The Nationals lineup, meanwhile, gave itself some opportunities to extend the two-run lead but failed to capitalize. Kurt Suzuki reached for a pitch down and away and grounded into a 5-4-3 double play to kill a potential rally in the fourth. Ryan Zimmerman and Adam Eaton each hit the ball hard with runners on base in the fifth, which ultimately ended with two more men stranded.
By that point, the Dodgers had cut the deficit to 2-1, Sánchez having made his one true mistake of the game in the top of the fifth: an 0-2 fastball down the pipe to Max Muncy, who launched it to right-center for a solo homer.
His pitch count at 87 and his spot in the lineup coming up, Sánchez got a round of high-fives in the dugout at the end of the fifth, as manager Davey Martinez mapped out a bullpen plan that ideally would’ve seen Corbin, Sean Doolittle and Daniel Hudson combine to record the final 12 outs.
The result would be anything but ideal, and Doolittle and Hudson would never so much as begin stretching because their services were never needed.
Corbin actually displayed much better command than he did in his first inning of Game 1, when he issued four walks to dig his team into a quick hole. He got ahead in the count 0-2 to five of the first seven batters he faced, but somehow he retired only two of them.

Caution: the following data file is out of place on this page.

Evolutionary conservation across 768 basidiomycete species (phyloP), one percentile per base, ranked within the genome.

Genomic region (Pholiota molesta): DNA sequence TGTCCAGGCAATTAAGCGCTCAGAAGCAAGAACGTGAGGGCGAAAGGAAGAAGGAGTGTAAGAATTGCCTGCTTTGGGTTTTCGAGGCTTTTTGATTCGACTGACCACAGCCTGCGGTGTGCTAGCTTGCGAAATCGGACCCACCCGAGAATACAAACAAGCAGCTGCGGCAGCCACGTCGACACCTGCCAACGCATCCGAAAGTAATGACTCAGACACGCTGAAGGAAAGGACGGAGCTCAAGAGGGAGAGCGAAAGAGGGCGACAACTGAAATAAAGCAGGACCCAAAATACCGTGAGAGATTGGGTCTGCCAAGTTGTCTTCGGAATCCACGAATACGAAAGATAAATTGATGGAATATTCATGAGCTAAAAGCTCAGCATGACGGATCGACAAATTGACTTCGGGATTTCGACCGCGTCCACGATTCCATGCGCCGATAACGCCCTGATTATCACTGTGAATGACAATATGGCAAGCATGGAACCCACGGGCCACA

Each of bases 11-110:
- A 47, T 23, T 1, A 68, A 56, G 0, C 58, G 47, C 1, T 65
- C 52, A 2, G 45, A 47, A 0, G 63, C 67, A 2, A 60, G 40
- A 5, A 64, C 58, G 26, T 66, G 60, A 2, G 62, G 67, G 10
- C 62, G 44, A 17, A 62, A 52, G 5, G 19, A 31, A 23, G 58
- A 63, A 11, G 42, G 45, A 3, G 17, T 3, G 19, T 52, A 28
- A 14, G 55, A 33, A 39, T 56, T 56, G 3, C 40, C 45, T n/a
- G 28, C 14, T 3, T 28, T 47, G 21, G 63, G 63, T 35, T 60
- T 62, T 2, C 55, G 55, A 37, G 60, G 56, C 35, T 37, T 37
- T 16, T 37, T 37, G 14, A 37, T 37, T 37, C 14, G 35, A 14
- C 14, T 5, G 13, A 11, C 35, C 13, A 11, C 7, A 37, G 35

Even so, Corbin was in prime position to end the inning with only one batter reaching base when he got David Freese to ground weakly to the right side of the infield. Off the bat, it looked like a routine grounder to second. Just one problem: The second baseman (Brian Dozier, making his only start of the postseason) was shifted around near the bag in anticipation of Freese pulling the ball. And so the perfectly placed squibber turned into a two-out single, and the floodgates opened up moments later.
Corbin got ahead of Russell Martin 0-2, but couldn’t put him away. Martin would belt a 2-2 slider over the plate to left field for a two-run double to give the Dodgers the lead. After walking Chris Taylor, Corbin again got ahead of a batter (Enrique Hernández) with an 0-2 count only to eventually hang a slider and watch it turn into a two-run double that made it a 5-2 game.
That was Corbin’s 35th pitch of the inning, so that was it for him. But wouldn’t you know Suero would do his best imitation of his pitching mate, get ahead of Justin Turner 0-2 before running the count to 3-2 and grooving a cutter right down Broadway for a three-run homer to complete the massive rally.